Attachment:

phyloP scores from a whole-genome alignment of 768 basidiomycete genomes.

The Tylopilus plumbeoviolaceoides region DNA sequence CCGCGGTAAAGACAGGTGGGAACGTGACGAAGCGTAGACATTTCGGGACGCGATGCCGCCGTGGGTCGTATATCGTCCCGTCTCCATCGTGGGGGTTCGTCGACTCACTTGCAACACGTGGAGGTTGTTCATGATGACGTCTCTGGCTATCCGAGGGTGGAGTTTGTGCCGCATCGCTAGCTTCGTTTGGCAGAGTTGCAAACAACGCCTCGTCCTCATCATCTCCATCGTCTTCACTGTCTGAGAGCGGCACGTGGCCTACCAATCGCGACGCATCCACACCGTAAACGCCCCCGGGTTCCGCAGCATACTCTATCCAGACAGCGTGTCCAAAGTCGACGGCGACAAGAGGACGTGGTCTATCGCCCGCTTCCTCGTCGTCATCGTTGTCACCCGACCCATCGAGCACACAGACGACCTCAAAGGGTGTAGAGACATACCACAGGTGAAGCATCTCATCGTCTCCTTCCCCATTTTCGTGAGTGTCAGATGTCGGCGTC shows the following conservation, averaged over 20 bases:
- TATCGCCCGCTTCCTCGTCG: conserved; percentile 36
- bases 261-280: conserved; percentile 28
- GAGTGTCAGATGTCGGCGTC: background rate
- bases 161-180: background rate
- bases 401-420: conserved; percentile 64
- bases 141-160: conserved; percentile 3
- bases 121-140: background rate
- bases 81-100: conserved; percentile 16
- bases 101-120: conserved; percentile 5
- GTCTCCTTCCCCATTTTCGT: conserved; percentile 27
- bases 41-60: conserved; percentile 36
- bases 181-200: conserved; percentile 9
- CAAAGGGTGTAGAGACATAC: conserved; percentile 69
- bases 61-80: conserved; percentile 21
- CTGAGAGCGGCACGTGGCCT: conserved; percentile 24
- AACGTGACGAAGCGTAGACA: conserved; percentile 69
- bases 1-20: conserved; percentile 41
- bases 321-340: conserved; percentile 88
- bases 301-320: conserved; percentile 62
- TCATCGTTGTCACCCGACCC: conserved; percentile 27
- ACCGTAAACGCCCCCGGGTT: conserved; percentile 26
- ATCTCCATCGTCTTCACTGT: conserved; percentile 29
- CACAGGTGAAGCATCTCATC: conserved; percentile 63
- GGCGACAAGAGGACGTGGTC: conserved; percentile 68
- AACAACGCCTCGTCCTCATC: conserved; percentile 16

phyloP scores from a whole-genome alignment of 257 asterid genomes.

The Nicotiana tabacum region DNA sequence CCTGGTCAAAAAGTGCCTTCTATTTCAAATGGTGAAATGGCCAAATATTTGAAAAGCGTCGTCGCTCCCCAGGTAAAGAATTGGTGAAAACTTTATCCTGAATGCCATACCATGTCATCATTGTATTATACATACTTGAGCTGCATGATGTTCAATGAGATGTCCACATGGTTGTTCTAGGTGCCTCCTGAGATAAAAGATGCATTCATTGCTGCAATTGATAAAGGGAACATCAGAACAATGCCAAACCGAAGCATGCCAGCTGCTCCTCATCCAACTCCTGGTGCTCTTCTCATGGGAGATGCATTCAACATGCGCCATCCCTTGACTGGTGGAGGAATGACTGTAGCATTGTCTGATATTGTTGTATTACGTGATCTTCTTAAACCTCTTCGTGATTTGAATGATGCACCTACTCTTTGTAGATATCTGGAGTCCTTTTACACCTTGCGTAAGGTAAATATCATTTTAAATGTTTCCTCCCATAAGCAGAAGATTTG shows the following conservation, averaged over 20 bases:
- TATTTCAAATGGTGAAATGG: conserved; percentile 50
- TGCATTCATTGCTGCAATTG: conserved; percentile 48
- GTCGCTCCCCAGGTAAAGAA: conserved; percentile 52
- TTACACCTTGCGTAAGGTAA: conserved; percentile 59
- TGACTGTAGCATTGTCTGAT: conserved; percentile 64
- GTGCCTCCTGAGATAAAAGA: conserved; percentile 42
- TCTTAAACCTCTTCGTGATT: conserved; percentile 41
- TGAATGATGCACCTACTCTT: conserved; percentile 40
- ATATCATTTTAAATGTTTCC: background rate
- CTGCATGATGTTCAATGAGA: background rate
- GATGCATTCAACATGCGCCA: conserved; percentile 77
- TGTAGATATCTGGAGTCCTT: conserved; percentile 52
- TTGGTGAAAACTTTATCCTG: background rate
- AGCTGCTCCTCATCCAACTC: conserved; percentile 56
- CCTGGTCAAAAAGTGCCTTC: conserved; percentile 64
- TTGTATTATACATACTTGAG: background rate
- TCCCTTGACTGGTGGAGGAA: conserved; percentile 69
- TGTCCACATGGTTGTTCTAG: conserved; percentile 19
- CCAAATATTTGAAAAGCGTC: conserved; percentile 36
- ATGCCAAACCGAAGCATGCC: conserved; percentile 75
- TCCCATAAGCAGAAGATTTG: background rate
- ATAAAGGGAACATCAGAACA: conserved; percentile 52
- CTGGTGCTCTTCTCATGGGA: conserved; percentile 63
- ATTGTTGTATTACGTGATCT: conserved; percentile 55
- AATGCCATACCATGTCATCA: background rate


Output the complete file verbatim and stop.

phyloP scores from a whole-genome alignment of 768 basidiomycete genomes.

The Tylopilus plumbeoviolaceoides region DNA sequence CCGCGGTAAAGACAGGTGGGAACGTGACGAAGCGTAGACATTTCGGGACGCGATGCCGCCGTGGGTCGTATATCGTCCCGTCTCCATCGTGGGGGTTCGTCGACTCACTTGCAACACGTGGAGGTTGTTCATGATGACGTCTCTGGCTATCCGAGGGTGGAGTTTGTGCCGCATCGCTAGCTTCGTTTGGCAGAGTTGCAAACAACGCCTCGTCCTCATCATCTCCATCGTCTTCACTGTCTGAGAGCGGCACGTGGCCTACCAATCGCGACGCATCCACACCGTAAACGCCCCCGGGTTCCGCAGCATACTCTATCCAGACAGCGTGTCCAAAGTCGACGGCGACAAGAGGACGTGGTCTATCGCCCGCTTCCTCGTCGTCATCGTTGTCACCCGACCCATCGAGCACACAGACGACCTCAAAGGGTGTAGAGACATACCACAGGTGAAGCATCTCATCGTCTCCTTCCCCATTTTCGTGAGTGTCAGATGTCGGCGTC shows the following conservation, averaged over 20 bases:
- TATCGCCCGCTTCCTCGTCG: conserved; percentile 36
- bases 261-280: conserved; percentile 28
- GAGTGTCAGATGTCGGCGTC: background rate
- bases 161-180: background rate
- bases 401-420: conserved; percentile 64
- bases 141-160: conserved; percentile 3
- bases 121-140: background rate
- bases 81-100: conserved; percentile 16
- bases 101-120: conserved; percentile 5
- GTCTCCTTCCCCATTTTCGT: conserved; percentile 27
- bases 41-60: conserved; percentile 36
- bases 181-200: conserved; percentile 9
- CAAAGGGTGTAGAGACATAC: conserved; percentile 69
- bases 61-80: conserved; percentile 21
- CTGAGAGCGGCACGTGGCCT: conserved; percentile 24
- AACGTGACGAAGCGTAGACA: conserved; percentile 69
- bases 1-20: conserved; percentile 41
- bases 321-340: conserved; percentile 88
- bases 301-320: conserved; percentile 62
- TCATCGTTGTCACCCGACCC: conserved; percentile 27
- ACCGTAAACGCCCCCGGGTT: conserved; percentile 26
- ATCTCCATCGTCTTCACTGT: conserved; percentile 29
- CACAGGTGAAGCATCTCATC: conserved; percentile 63
- GGCGACAAGAGGACGTGGTC: conserved; percentile 68
- AACAACGCCTCGTCCTCATC: conserved; percentile 16

phyloP scores from a whole-genome alignment of 257 asterid genomes.

The Nicotiana tabacum region DNA sequence CCTGGTCAAAAAGTGCCTTCTATTTCAAATGGTGAAATGGCCAAATATTTGAAAAGCGTCGTCGCTCCCCAGGTAAAGAATTGGTGAAAACTTTATCCTGAATGCCATACCATGTCATCATTGTATTATACATACTTGAGCTGCATGATGTTCAATGAGATGTCCACATGGTTGTTCTAGGTGCCTCCTGAGATAAAAGATGCATTCATTGCTGCAATTGATAAAGGGAACATCAGAACAATGCCAAACCGAAGCATGCCAGCTGCTCCTCATCCAACTCCTGGTGCTCTTCTCATGGGAGATGCATTCAACATGCGCCATCCCTTGACTGGTGGAGGAATGACTGTAGCATTGTCTGATATTGTTGTATTACGTGATCTTCTTAAACCTCTTCGTGATTTGAATGATGCACCTACTCTTTGTAGATATCTGGAGTCCTTTTACACCTTGCGTAAGGTAAATATCATTTTAAATGTTTCCTCCCATAAGCAGAAGATTTG shows the following conservation, averaged over 20 bases:
- TATTTCAAATGGTGAAATGG: conserved; percentile 50
- TGCATTCATTGCTGCAATTG: conserved; percentile 48
- GTCGCTCCCCAGGTAAAGAA: conserved; percentile 52
- TTACACCTTGCGTAAGGTAA: conserved; percentile 59
- TGACTGTAGCATTGTCTGAT: conserved; percentile 64
- GTGCCTCCTGAGATAAAAGA: conserved; percentile 42
- TCTTAAACCTCTTCGTGATT: conserved; percentile 41
- TGAATGATGCACCTACTCTT: conserved; percentile 40
- ATATCATTTTAAATGTTTCC: background rate
- CTGCATGATGTTCAATGAGA: background rate
- GATGCATTCAACATGCGCCA: conserved; percentile 77
- TGTAGATATCTGGAGTCCTT: conserved; percentile 52
- TTGGTGAAAACTTTATCCTG: background rate
- AGCTGCTCCTCATCCAACTC: conserved; percentile 56
- CCTGGTCAAAAAGTGCCTTC: conserved; percentile 64
- TTGTATTATACATACTTGAG: background rate
- TCCCTTGACTGGTGGAGGAA: conserved; percentile 69
- TGTCCACATGGTTGTTCTAG: conserved; percentile 19
- CCAAATATTTGAAAAGCGTC: conserved; percentile 36
- ATGCCAAACCGAAGCATGCC: conserved; percentile 75
- TCCCATAAGCAGAAGATTTG: background rate
- ATAAAGGGAACATCAGAACA: conserved; percentile 52
- CTGGTGCTCTTCTCATGGGA: conserved; percentile 63
- ATTGTTGTATTACGTGATCT: conserved; percentile 55
- AATGCCATACCATGTCATCA: background rate